Ernie’s family was very grateful for the support. “They stayed with us right ‘til the very end,” Ivy said. “They came morning, noon and night and any time we needed them. They were absolutely wonderful.”
Malayney said when things work out the way they are supposed to, it is a very rewarding profession.
“There are many people out there that being able to die at home is very important to them and for a family to provide that care is often the last gift that they can give their loved one,” she said. “It can be a very unique and beautiful experience. Death in a hospital is, I don’t want to use the word ‘sterile,’ but it’s institutionalized. At home it can be a very peaceful experience and the family gets to spend all the time that they want with the loved one and get the satisfaction of knowing that they were able to take care of them and fulfil their wishes.”
In the United States, litigation in asbestos-related diseases is big business. Some large legal firms deal exclusively with the issue.
Canada, although not generally as litigious as the U.S., also has legal firms that specialize in these cases and the country has seen its fair share of court cases. There are other means, however, for victims and/or their families to access compensation. According to the Canadian Mesothelioma Foundation (CMF), there are currently more than 30 Compensation Trust Funds totalling $35 billion that victims of asbestos-related disease can make claims on.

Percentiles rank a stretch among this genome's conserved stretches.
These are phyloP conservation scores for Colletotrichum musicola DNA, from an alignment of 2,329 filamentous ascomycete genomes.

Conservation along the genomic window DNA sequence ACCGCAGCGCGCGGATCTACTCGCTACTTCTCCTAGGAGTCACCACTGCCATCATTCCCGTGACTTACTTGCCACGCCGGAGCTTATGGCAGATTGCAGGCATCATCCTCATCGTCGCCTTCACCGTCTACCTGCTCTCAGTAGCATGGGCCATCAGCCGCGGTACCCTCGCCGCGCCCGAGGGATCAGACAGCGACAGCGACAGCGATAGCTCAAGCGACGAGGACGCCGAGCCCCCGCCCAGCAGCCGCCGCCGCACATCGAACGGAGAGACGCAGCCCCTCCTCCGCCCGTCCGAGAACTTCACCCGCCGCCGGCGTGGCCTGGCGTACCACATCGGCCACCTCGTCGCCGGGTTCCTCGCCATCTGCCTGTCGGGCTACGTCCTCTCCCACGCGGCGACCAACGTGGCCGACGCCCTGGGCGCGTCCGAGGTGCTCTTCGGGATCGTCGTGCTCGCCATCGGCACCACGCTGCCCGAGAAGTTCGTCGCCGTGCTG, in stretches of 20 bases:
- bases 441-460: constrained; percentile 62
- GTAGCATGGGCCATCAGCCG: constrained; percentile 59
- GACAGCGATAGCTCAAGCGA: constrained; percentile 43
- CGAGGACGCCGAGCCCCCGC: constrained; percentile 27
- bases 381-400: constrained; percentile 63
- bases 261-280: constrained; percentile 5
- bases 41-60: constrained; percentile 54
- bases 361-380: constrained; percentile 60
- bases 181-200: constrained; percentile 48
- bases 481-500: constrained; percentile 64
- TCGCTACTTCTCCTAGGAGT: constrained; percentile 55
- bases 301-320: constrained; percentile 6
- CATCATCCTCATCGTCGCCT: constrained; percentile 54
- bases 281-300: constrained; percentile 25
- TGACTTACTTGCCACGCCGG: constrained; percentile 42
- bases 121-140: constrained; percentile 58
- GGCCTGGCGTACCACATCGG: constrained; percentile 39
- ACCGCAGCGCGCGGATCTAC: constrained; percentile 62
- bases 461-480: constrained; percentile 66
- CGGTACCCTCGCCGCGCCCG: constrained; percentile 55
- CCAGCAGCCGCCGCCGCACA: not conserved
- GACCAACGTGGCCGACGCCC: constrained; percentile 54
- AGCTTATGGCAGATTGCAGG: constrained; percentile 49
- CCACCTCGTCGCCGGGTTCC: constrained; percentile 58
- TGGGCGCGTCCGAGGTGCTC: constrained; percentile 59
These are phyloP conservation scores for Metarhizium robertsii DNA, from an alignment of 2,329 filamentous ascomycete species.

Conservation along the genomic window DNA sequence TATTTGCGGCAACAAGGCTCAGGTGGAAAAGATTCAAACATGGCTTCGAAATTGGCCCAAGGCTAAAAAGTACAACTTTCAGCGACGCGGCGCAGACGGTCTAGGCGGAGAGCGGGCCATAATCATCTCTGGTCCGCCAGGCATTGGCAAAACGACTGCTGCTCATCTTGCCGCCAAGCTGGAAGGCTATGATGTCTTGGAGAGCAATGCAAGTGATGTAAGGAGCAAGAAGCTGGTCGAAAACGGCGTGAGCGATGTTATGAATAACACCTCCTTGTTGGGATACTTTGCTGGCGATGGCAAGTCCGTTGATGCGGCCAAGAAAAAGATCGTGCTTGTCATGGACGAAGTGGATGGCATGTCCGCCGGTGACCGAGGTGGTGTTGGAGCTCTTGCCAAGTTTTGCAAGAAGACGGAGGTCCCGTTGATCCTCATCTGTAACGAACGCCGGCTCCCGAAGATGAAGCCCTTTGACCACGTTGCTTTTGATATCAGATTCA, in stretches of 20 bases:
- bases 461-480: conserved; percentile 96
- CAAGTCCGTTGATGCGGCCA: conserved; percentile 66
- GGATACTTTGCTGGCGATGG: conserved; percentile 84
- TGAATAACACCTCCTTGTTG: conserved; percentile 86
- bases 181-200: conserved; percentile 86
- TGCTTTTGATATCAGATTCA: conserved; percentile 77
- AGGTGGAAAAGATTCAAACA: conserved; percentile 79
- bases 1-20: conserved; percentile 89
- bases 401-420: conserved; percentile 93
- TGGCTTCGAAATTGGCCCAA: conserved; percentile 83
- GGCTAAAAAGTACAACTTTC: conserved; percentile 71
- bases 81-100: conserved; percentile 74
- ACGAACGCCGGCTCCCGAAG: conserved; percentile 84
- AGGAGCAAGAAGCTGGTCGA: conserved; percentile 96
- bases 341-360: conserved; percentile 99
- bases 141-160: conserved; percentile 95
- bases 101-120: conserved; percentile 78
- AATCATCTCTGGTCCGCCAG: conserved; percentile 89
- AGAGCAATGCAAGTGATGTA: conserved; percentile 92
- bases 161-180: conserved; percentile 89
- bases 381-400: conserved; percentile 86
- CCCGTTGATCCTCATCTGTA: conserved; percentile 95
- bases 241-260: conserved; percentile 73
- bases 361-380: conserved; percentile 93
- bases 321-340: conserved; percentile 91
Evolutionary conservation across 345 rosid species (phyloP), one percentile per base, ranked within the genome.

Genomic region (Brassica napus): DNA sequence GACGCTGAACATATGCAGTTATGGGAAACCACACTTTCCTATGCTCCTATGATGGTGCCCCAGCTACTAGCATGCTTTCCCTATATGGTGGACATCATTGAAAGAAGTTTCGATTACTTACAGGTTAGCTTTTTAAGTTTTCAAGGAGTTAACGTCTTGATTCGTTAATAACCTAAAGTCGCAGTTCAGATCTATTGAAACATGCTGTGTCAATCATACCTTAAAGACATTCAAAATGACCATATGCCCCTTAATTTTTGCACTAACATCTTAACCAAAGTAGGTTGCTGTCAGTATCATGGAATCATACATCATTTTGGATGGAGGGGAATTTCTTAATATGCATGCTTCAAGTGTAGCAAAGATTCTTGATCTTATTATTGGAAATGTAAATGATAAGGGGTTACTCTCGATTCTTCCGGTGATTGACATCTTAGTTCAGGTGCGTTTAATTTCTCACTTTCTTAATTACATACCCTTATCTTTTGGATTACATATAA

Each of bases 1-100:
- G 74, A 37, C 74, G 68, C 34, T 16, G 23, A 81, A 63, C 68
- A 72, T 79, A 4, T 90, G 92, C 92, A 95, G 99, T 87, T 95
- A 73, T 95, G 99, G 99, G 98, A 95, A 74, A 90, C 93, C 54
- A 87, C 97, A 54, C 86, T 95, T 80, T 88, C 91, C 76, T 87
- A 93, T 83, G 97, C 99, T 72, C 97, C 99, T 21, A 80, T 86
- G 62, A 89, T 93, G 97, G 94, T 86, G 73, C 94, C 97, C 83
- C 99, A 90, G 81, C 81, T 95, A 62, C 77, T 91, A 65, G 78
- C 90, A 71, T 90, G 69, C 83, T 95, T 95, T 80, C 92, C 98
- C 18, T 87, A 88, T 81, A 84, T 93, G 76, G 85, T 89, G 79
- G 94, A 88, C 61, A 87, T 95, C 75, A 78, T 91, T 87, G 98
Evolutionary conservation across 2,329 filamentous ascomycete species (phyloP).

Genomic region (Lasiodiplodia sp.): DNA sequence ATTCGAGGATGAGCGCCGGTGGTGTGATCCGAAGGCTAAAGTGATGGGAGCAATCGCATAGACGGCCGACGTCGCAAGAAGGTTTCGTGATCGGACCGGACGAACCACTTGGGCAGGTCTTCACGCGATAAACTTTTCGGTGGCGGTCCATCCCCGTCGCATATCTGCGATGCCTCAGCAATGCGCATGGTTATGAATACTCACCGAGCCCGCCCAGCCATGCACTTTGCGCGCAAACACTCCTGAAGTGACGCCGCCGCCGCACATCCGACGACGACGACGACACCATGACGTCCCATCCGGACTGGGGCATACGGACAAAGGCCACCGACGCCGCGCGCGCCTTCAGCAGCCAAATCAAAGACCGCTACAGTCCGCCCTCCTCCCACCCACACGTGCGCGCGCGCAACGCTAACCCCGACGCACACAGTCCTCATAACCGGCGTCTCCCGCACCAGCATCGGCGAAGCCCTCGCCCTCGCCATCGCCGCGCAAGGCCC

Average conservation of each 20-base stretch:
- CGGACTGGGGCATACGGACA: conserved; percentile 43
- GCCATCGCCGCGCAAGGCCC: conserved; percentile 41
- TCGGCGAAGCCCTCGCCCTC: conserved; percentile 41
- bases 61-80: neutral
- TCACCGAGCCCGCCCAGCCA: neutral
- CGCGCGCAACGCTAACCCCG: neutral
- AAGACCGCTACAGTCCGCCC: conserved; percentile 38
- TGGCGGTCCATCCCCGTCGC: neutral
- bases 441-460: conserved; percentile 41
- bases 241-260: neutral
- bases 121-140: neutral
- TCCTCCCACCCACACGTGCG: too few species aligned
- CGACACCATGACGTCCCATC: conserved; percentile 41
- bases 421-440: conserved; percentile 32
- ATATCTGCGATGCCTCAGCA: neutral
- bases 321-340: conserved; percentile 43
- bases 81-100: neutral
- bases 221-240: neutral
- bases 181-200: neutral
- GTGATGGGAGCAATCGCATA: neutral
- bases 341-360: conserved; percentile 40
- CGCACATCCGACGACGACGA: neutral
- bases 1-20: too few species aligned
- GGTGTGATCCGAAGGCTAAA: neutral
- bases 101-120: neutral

Most provincial workers’ compensation boards, including Saskatchewan, also recognize mesothelioma and other conditions as occupational diseases and will pay for such things as lost income (including pension and spousal income), personal loss and suffering, at-home care and drug treatment regimes that are not covered by provincial health care programs or private insurance.
CMF warns, however, that victims or their families making claims to WCB will become ineligible to make claims against the trusts and the foundation recommends seeking legal advice as to the best course of action.